There is no such push for that type of reform in North Carolina though, which Republicans also control but where Mitt Romney eked out a small popular vote victory. Democrats won a majority of the Congressional Districts inside North Carolina. Of the States Republicans now control fully, eleven include Districts that elected Democrats to Congress 2012. Suffice it to say there is no new movement afoot within any State won by Romney to change how electoral votes are divided.
Even if in one fell swoop every state simultaneously changed how they allocate electorate votes to the manner endorsed by the Republican National Chairman that change would still deliver a decidedly partisan advantage to Republicans. Under such a system Mitt Romney would have defeated Barack Obama for President despite losing the popular vote by over 5 million voters. So much for respecting the will of the majority, if “reforms” are advanced that would knowingly and blatantly fly in the face of it.
Despite Democrats cumulatively winning over a million more votes for Congress than did Republicans, Republicans emerged from the 2012 elections with a clear majority in the House of Representatives because of how skillfully Republican controlled legislatures gerrymandered Congressional Districts to thwart overall majority rule. That is how, if Republican advocated changes had been in effect last November, Mitt Romney would ascended to the Presidency. That is why Republicans are advocating for those changes now, democracy be damned. This is not an isolated Republican outbreak of anti-democratic sentiments though; history bears witness to that...
Posted by Tom Rinaldo | Tue Jan 29, 2013, 08:25 PM (0 replies)
First my disclaimer; I don't agree with his decision even if I am right about his reasoning. I presume that he Biden and Obama have concluded that Senate Republicans are the key to accomplishing much of anything legislatively over the next two years. They are now the de facto brokers with the Republican controlled House that the Administration expects to deal with on a host of issues. The fillibuster deal is less about making the Senate more fully functional than it is about making the House at least partially functional when it really matters.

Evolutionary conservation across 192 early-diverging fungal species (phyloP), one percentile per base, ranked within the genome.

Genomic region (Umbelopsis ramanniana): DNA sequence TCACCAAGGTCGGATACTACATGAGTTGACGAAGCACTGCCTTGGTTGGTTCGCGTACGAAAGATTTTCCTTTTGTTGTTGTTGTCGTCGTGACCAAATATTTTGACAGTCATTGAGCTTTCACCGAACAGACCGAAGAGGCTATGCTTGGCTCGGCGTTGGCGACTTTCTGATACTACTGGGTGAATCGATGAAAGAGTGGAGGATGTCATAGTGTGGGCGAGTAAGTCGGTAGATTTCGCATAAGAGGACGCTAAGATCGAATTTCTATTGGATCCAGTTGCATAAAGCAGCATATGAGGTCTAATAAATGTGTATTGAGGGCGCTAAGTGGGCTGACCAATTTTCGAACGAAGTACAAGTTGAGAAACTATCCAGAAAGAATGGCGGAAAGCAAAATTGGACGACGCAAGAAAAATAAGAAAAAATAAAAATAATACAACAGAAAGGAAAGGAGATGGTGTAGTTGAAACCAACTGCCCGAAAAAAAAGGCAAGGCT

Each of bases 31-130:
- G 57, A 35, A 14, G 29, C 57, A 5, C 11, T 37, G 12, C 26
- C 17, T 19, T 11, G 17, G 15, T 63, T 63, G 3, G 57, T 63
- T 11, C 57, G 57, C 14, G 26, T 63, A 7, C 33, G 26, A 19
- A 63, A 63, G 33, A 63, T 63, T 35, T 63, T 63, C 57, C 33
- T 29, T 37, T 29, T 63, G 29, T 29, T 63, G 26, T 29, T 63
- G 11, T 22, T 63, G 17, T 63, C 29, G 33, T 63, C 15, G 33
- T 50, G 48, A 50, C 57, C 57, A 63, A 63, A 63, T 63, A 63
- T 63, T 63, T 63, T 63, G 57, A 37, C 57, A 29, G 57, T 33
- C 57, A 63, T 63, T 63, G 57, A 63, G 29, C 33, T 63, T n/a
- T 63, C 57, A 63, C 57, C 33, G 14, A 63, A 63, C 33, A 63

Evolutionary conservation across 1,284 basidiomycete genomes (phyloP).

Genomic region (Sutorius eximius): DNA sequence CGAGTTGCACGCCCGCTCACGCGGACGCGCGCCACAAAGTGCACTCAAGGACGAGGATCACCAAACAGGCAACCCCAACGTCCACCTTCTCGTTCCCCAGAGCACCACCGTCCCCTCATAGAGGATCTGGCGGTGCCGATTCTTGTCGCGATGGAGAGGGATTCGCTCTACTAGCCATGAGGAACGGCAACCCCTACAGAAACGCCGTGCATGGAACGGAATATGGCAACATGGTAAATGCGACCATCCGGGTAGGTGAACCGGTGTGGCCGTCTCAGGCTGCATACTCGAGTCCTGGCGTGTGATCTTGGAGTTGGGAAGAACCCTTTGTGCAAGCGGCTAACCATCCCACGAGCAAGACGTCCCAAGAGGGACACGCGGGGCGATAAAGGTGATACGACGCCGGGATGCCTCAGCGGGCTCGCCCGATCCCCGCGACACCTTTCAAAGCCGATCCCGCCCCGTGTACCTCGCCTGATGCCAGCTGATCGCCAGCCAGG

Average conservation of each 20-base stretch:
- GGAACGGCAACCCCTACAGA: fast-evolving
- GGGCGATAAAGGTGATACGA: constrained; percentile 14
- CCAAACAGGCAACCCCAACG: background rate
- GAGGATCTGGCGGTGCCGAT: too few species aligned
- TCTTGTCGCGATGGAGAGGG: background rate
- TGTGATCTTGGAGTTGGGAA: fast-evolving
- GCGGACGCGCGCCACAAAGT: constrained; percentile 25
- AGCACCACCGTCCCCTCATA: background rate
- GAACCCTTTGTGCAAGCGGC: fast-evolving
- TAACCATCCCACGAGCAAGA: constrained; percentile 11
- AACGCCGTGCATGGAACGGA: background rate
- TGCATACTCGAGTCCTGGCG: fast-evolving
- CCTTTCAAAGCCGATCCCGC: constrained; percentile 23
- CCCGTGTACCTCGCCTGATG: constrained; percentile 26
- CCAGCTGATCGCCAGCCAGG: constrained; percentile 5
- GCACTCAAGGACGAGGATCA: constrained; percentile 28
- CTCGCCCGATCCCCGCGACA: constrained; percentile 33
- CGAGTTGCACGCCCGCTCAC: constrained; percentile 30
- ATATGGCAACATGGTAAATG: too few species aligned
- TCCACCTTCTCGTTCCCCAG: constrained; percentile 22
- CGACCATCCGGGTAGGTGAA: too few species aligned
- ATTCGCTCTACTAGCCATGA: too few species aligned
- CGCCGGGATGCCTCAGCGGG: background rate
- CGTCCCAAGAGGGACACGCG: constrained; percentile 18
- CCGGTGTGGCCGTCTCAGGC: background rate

The focus for negotiations has shifted away from dealing with Speaker Boehner directly on anything. When the Democrats and the Republican House are on a collision path around anything really important the compromise gets worked out with Senate Republicans instead. McConnell delivered the clear majority of Senate Republicans for passage of the fiscal cliff deal. That gave Boehner the political cover he needed to allow the House to vote on and pass that deal in the House meven though he didn't have a majority of his own caucus behind him.
The final Sandy relief Bill was pretty much the same - it went throgh the Senate first then went passed the House with a majority of Republicans opposing it. I am confident that something similiar is envisioned regarding up coming gun violence legislation. It would not surprise me if we find out that fillibuster "reform" unofficially came up during those talks that Joe Biden and Mith McConnell kept having. Negotiations now run through the Senate first on everything and leveraging a degree of bottom line Republican sanity and cooperation there is now built into the ongoing political game plan for getting anything important passed by both houses of Congress.
I recall reading previous reporting that Mitch McConnell promised scortched earth warfare if Democrats unilaterally "imposed" fillibuster reform on the Senate. I think John Boehner also said that the House would not consider any legislation origination in the senate if that happened. My read is that the Majority Leader President and Vice President concluded that although a stronger fillibuster reform package would enable Democrats to pass more legislation in the Senate, it would have the adverse consequence of making it much harder to pass any legislation through the House, hence Reid cut the deal.